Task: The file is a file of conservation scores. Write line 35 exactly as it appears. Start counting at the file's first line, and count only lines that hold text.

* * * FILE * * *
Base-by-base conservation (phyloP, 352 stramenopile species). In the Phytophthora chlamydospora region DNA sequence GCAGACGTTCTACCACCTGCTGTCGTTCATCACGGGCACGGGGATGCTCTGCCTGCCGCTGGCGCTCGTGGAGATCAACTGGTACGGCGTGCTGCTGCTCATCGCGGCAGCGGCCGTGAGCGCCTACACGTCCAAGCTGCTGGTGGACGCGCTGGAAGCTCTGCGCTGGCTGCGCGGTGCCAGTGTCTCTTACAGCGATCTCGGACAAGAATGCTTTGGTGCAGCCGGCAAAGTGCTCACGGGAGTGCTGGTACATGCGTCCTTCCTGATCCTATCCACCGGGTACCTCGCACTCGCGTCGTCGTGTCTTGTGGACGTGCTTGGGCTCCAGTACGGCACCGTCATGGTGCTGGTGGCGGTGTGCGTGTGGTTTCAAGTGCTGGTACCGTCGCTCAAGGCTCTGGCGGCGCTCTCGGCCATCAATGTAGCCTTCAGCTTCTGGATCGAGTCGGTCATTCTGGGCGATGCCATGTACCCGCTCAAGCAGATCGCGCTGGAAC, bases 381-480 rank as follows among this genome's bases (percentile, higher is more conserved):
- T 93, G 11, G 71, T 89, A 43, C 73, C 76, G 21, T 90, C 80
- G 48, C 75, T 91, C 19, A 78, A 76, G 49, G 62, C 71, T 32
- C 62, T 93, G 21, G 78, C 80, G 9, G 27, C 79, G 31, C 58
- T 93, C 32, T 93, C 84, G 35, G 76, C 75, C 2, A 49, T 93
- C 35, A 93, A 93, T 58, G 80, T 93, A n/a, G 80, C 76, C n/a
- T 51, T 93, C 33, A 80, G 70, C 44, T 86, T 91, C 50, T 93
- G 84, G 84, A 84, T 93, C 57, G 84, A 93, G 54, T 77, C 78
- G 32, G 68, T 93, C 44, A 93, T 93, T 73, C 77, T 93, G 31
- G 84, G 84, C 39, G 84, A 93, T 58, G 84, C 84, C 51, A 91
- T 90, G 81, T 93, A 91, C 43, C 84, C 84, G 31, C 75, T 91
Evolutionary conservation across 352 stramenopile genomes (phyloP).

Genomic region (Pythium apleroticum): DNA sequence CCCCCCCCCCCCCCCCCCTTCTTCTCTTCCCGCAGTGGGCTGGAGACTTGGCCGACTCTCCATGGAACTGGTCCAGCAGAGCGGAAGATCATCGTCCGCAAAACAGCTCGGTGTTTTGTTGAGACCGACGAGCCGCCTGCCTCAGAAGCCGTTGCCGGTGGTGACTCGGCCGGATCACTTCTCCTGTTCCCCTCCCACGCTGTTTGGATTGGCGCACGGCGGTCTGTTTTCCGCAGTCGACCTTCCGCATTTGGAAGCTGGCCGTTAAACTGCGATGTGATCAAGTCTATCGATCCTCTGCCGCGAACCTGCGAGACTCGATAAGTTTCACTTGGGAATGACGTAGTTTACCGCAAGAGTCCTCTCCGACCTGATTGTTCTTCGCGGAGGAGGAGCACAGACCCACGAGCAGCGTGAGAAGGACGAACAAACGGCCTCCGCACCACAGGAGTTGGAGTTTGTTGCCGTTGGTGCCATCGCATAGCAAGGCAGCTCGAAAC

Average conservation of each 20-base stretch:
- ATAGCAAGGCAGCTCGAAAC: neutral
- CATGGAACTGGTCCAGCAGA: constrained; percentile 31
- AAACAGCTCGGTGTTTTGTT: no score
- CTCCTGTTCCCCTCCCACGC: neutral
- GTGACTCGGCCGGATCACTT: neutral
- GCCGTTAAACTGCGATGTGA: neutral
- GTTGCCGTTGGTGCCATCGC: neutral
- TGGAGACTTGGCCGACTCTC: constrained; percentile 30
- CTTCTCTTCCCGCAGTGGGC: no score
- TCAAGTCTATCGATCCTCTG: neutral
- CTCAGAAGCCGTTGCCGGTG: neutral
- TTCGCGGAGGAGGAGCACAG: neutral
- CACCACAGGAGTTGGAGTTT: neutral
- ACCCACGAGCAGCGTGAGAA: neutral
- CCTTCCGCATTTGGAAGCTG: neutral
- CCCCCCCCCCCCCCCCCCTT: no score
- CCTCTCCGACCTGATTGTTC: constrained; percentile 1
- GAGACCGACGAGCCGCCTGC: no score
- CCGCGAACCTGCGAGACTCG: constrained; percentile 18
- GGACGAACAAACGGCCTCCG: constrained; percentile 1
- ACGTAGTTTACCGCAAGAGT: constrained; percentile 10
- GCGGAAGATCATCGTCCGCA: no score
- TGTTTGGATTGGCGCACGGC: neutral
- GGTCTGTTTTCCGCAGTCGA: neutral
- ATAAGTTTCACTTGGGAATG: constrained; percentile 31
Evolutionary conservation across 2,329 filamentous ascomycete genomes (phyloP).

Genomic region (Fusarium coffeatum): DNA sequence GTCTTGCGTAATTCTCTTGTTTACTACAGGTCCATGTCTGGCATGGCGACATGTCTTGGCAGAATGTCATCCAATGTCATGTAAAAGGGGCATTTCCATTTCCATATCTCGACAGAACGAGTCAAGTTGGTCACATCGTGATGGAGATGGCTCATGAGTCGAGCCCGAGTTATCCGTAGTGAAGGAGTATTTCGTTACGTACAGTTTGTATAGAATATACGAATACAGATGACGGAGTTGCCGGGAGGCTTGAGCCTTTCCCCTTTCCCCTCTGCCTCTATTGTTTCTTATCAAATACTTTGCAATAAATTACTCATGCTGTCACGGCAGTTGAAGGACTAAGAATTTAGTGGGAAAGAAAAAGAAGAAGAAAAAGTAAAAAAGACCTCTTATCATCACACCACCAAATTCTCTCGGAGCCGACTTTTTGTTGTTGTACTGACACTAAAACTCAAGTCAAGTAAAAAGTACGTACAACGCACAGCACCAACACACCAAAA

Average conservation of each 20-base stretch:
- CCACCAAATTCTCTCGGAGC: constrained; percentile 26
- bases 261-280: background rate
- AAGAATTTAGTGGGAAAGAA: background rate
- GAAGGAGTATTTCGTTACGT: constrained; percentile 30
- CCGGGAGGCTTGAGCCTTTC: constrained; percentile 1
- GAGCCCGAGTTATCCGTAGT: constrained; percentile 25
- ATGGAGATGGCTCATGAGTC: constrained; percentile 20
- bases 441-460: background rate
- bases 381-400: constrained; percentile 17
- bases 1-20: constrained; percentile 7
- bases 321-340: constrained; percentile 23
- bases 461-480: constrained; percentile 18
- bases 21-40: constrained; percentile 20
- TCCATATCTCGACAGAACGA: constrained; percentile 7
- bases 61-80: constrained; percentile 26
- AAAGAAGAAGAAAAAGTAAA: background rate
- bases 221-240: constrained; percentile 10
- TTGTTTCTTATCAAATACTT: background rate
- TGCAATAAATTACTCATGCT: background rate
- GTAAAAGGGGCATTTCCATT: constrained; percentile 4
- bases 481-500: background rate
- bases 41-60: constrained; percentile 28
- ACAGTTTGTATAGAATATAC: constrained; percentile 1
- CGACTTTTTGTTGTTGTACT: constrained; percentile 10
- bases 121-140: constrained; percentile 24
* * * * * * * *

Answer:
- ACGTAGTTTACCGCAAGAGT: constrained; percentile 10